I enjoyed my time at the Blue Lagoon. Being the kind of girl who loves extreme heat, I thought the water wouldn’t be hot enough for me, but it turns out that there is a super-hot section just for cold-blooded ones like myself! You can see it in the above picture — it’s where the steam is coming out.

In late May, temperatures were in the mid-40s (about 10 C), which made the pool nice and toasty, and not so cold that walking was like Nordic torture. It felt just fine.

The Blue Lagoon has a sauna and steam room, as well as an exclusive section. You can get a variety of spa treatments, including a massage on a float right in the Blue Lagoon! There are cocktails at the swim-up bar, but I opted for a smoothie instead, which I conveniently paid for with my wristband. (The wristbands are brilliant — you put all your purchases on them. This also prevents people from buying more than three alcoholic drinks.)

Overall, if you’re going to Iceland, the Blue Lagoon is one of those experiences that you just have to try. But if you can, I recommend you do it on the way to or from the airport — and I beg you, don’t let that water touch your hair!

Essential Info: The Blue Lagoon offers no-frills entry from 40 euros ($43 USD) in winter and 50 euros ($54) in summer. A series of packages have higher rates.

For accommodation in Reykjavik, I recommend Radisson Blu 1919 for midrange travelers, Black Pearl for luxury travelers, and Kex Hostel for budget travelers.

While Iceland is one of the safest countries in the world, it’s vital to get travel insurance before your trip. If you get seriously injured and require an air ambulance home, it could save you literally hundreds of thousands of dollars. I don’t travel anywhere without insurance, and I use and recommend World Nomads.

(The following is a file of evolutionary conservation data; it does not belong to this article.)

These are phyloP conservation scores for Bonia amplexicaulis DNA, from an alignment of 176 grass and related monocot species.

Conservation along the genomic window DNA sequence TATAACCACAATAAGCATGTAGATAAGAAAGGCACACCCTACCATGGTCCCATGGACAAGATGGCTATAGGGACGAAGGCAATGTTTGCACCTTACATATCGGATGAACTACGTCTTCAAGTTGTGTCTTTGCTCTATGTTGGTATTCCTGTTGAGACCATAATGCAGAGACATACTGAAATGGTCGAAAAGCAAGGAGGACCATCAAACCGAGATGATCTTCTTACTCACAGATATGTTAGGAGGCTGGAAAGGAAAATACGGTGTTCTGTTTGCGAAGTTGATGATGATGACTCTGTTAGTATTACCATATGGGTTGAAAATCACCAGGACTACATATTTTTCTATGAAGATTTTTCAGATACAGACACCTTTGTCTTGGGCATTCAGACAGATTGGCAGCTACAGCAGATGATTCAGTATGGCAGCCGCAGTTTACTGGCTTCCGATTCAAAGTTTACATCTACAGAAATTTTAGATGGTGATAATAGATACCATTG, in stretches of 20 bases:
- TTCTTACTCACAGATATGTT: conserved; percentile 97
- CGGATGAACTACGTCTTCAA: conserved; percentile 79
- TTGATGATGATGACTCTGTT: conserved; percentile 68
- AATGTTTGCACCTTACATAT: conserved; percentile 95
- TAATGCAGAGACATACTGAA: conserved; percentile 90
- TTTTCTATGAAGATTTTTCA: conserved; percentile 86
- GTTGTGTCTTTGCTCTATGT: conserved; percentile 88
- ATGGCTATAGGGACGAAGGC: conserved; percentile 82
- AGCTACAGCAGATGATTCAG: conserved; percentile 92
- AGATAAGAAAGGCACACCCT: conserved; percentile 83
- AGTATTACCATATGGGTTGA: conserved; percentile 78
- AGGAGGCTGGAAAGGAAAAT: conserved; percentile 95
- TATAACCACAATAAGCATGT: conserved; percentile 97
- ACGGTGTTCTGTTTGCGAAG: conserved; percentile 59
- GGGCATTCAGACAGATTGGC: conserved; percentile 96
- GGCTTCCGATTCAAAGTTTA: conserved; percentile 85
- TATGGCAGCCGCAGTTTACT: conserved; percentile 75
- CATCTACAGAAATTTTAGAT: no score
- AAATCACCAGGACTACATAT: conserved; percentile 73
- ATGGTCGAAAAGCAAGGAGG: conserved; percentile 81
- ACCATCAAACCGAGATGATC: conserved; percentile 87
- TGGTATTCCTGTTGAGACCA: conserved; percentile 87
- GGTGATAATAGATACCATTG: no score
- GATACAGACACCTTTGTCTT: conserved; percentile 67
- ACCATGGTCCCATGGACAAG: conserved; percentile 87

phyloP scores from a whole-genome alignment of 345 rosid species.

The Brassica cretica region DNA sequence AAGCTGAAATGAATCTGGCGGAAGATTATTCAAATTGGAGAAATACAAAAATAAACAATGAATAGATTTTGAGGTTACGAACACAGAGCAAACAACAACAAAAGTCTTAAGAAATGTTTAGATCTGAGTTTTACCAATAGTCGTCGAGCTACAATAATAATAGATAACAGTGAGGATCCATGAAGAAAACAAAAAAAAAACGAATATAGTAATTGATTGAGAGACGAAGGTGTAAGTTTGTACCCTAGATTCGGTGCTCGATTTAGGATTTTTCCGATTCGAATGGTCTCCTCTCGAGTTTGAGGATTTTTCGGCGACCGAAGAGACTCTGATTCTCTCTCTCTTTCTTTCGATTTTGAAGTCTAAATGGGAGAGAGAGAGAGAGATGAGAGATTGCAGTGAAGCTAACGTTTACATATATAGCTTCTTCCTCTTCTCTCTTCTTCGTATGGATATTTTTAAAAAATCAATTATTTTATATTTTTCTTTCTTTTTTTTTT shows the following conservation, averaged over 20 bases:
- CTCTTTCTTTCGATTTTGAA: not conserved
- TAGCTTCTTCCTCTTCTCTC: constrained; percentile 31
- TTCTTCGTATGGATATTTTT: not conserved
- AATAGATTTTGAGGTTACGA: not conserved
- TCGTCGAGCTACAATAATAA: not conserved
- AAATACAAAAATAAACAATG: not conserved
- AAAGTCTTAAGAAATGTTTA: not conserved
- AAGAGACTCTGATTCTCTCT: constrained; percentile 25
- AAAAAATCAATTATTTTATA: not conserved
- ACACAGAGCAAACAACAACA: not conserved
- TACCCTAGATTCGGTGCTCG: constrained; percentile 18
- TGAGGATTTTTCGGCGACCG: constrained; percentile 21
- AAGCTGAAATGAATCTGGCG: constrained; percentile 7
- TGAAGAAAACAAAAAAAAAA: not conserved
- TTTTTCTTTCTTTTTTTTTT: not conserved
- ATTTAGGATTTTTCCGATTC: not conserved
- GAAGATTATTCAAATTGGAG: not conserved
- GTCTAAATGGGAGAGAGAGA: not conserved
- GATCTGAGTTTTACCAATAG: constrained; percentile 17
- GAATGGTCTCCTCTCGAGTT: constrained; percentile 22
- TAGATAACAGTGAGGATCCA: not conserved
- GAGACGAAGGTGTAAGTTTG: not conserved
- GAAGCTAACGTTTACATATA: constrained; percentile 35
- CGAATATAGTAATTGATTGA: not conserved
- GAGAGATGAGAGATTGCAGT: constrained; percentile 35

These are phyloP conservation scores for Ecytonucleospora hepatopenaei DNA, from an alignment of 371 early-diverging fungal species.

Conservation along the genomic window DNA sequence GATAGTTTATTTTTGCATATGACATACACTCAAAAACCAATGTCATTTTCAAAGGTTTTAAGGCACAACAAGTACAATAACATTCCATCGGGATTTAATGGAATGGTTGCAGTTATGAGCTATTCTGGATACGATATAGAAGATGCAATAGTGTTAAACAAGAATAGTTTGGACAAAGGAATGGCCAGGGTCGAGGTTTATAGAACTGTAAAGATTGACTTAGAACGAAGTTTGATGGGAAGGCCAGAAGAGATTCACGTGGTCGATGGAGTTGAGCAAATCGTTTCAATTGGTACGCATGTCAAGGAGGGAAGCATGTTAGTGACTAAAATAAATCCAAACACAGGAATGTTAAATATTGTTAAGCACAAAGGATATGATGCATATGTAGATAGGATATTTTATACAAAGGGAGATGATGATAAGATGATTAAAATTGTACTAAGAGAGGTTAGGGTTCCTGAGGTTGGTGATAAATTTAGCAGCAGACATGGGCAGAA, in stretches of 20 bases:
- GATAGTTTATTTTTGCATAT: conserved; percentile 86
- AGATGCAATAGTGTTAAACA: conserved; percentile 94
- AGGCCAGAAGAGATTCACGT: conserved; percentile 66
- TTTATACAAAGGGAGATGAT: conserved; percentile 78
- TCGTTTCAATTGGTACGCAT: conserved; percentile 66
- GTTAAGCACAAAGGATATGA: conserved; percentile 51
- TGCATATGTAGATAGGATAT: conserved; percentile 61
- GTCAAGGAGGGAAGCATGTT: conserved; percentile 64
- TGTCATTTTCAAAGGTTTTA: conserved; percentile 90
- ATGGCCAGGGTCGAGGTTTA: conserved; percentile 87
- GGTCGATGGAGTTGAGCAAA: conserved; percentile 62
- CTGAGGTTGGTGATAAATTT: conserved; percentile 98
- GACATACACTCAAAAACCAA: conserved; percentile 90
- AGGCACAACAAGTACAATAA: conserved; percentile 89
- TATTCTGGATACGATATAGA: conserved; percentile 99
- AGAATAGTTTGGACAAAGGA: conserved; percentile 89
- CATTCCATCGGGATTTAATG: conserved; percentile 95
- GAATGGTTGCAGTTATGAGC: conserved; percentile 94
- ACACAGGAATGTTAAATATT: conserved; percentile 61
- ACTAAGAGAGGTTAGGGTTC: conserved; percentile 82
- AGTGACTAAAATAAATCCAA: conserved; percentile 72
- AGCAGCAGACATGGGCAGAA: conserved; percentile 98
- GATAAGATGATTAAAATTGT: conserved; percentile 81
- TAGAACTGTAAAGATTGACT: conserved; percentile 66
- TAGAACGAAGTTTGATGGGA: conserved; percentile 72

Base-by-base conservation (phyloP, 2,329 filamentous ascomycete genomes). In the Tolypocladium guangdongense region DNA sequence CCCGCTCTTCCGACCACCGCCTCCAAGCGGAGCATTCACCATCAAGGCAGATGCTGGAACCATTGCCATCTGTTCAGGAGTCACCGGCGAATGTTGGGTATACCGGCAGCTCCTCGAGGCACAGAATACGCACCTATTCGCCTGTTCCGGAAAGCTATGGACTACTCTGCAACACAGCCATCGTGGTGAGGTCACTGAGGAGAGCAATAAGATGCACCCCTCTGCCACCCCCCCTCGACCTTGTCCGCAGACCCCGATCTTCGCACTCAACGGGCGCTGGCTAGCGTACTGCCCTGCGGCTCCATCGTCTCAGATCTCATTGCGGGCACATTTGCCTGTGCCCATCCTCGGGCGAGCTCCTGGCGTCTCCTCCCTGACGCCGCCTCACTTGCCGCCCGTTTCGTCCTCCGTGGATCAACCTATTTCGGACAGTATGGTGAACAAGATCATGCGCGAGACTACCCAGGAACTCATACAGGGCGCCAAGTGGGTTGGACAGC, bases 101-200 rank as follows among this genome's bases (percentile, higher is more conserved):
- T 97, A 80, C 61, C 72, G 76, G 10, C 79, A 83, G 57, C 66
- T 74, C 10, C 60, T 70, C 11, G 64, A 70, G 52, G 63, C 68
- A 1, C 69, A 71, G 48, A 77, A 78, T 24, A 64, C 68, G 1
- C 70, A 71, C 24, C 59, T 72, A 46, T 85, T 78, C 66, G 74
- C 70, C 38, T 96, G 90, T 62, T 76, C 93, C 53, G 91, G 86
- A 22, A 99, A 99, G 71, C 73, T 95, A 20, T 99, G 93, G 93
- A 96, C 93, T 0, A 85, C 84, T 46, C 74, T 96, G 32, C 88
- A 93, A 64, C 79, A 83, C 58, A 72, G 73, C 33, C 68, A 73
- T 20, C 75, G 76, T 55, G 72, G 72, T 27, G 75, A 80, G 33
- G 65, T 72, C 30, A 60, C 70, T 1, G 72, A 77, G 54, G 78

Many thanks to the Iceland Tourism Board and the Blue Lagoon for hosting my visit.  All opinions, as always, are my own.

Adventurous Kate contains affiliate links. If you make a purchase through these links, I will earn a commission at no extra cost to you. These commissions help reduce the ever-increasing costs of keeping this site active. Thanks for reading!


113 Responses to “Things No One Tells You About the Blue Lagoon”
  1. Kelli Anne says:

    My boyfriend is dying to go to Iceland, this post made me want to go, too!! : )

  2. Great post! I had no idea the Blue Lagoon wasn’t entirely natural.

    And well, the getting naked part… that seems pretty popular in Europe. Canada may be different than the US, but we do not like to go around butt naked either!!! So that would require a bit of adjustment on my part. But I guess in the end it’s worth it!

    • maria says:

      Well if you are planing to go somewhere a bit of research is expected, there one can realise that this is not a natural phenomenon.

      As per walking around butt naked being a common sight in Europe!!!!!! I can safely say that you have never been to Europe, you may have never left your street but you should try it sometimes but drop the assumptions and please oh please don’t walk around butt naked you may get yourself in a lot of troubles, on many levels.

      • Diane says:

        What a snide response…she never said walking around naked was a common site in Europe. In the US it is not common in most places to bathe naked in public, fact and in Europe it is, fact. I’ve soaked all over the world! The only nude bathing places I’ve been to in the US were in Northern Cali.

    • mike says:

      You don’t have to get naked anymore. The changing rooms are wide opened, but in the men’s they have at least one changing room with a door. If you go when it’s busy I’m sure it’s impossible to get, but there is that option. Also they now have multiple shower stalls with doors as long as you don’t mind being one of the few waiting to use them… and honestly there is absolutely nothing forcing you to shower without a bathing suit on. There’s a sign…. but that’s all.